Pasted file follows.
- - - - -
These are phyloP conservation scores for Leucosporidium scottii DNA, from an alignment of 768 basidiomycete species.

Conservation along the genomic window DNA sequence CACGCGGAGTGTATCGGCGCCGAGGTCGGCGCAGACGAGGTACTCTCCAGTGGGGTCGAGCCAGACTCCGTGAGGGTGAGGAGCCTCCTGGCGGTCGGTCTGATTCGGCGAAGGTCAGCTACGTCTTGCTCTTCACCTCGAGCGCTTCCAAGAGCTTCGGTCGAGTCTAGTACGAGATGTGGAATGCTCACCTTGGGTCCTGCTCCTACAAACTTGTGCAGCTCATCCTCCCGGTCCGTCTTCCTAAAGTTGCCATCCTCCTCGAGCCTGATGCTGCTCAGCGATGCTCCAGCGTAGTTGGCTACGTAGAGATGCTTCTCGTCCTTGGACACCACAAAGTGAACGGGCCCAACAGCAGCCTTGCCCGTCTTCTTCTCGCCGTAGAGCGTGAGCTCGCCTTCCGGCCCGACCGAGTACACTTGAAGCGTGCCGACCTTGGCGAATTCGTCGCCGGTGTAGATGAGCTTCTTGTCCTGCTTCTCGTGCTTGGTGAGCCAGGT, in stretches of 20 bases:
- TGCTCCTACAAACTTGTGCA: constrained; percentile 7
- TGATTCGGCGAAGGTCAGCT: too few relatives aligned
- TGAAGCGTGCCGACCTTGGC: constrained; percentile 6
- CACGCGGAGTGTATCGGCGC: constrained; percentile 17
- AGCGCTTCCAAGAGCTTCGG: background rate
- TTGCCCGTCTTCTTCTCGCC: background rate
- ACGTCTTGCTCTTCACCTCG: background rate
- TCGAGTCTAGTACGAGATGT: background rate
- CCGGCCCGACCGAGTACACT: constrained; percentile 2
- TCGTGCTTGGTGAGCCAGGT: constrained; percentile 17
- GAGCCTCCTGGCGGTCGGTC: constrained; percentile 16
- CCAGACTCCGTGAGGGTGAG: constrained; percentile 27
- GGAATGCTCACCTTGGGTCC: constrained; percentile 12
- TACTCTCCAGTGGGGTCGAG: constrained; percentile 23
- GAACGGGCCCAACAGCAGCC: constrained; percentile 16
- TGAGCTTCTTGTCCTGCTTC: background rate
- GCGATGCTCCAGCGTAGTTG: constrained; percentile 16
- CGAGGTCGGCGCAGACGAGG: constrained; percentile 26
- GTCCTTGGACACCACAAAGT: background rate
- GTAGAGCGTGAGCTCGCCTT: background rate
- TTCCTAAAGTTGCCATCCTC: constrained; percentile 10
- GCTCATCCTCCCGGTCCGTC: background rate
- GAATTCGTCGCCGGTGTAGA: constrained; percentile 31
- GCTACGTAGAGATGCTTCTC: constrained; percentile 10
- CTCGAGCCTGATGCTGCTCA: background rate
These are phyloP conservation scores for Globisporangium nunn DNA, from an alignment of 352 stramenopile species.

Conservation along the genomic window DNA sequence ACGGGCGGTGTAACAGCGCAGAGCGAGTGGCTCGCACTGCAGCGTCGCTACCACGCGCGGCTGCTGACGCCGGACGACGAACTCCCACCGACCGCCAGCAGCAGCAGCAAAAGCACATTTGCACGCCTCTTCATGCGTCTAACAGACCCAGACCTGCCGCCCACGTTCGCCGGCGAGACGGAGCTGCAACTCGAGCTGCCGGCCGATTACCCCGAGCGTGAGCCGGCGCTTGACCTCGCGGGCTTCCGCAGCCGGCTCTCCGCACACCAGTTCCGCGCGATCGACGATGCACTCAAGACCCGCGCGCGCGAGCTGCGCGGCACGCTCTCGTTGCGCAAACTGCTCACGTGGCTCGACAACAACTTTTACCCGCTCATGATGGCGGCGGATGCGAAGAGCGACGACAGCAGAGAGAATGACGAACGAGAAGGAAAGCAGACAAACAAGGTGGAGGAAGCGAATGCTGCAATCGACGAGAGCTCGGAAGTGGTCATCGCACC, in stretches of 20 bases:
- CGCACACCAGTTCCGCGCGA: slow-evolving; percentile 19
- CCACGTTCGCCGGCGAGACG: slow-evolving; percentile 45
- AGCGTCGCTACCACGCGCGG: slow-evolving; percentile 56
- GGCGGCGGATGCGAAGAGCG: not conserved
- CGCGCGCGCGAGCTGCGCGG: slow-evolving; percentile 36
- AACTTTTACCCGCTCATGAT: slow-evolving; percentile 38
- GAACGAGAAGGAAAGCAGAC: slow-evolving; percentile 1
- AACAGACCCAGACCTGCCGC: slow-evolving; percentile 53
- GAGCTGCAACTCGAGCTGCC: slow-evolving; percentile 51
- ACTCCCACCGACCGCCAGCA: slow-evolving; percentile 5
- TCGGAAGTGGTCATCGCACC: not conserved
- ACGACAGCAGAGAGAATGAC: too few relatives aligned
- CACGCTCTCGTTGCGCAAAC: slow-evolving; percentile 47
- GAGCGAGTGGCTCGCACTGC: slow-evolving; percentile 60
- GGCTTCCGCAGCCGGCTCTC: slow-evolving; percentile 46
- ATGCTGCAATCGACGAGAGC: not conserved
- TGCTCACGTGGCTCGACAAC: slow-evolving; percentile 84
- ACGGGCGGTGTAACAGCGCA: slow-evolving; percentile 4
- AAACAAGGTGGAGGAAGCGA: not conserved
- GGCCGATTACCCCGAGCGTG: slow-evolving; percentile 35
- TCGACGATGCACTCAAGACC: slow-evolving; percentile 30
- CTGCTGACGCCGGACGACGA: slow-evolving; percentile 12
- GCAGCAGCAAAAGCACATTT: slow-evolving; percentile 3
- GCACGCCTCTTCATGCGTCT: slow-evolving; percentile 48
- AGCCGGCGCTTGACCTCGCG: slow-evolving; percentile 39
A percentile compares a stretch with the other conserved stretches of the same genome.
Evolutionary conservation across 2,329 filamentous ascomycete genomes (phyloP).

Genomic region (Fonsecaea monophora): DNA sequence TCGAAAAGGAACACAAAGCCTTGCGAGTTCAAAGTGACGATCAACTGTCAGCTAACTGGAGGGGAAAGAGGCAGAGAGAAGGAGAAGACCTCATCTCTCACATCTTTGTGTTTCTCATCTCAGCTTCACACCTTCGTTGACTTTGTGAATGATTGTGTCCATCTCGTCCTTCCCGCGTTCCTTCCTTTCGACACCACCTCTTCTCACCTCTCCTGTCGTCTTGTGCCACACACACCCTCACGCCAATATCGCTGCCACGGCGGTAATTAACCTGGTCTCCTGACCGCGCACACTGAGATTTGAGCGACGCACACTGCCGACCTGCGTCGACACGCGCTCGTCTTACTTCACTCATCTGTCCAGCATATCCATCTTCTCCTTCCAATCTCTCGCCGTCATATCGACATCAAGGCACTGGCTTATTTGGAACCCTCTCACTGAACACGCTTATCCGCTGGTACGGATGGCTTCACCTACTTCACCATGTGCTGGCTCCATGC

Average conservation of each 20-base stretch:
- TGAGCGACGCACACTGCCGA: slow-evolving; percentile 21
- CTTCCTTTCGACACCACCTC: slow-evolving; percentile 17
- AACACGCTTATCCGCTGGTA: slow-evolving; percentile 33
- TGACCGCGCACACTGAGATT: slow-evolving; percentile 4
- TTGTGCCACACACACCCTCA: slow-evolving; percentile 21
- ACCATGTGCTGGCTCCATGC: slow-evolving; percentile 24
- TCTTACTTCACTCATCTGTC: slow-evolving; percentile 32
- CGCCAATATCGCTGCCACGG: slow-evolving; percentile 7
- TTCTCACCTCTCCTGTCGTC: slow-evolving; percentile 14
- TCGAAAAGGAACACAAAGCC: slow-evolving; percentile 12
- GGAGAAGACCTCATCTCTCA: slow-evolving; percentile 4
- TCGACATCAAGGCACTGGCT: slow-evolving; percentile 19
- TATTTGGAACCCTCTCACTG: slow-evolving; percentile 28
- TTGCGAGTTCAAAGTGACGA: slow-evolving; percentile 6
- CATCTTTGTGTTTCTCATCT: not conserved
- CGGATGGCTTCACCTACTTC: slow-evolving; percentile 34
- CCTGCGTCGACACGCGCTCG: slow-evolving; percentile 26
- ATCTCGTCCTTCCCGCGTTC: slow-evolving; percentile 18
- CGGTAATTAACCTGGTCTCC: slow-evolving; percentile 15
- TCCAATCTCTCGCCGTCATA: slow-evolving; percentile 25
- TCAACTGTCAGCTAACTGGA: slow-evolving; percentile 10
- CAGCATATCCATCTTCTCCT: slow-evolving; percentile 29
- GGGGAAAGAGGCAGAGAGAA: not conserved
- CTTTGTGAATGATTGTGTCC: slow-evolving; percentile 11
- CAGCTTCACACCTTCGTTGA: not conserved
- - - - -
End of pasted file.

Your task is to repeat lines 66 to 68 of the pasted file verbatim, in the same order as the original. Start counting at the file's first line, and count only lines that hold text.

- CGCCAATATCGCTGCCACGG: slow-evolving; percentile 7
- TTCTCACCTCTCCTGTCGTC: slow-evolving; percentile 14
- TCGAAAAGGAACACAAAGCC: slow-evolving; percentile 12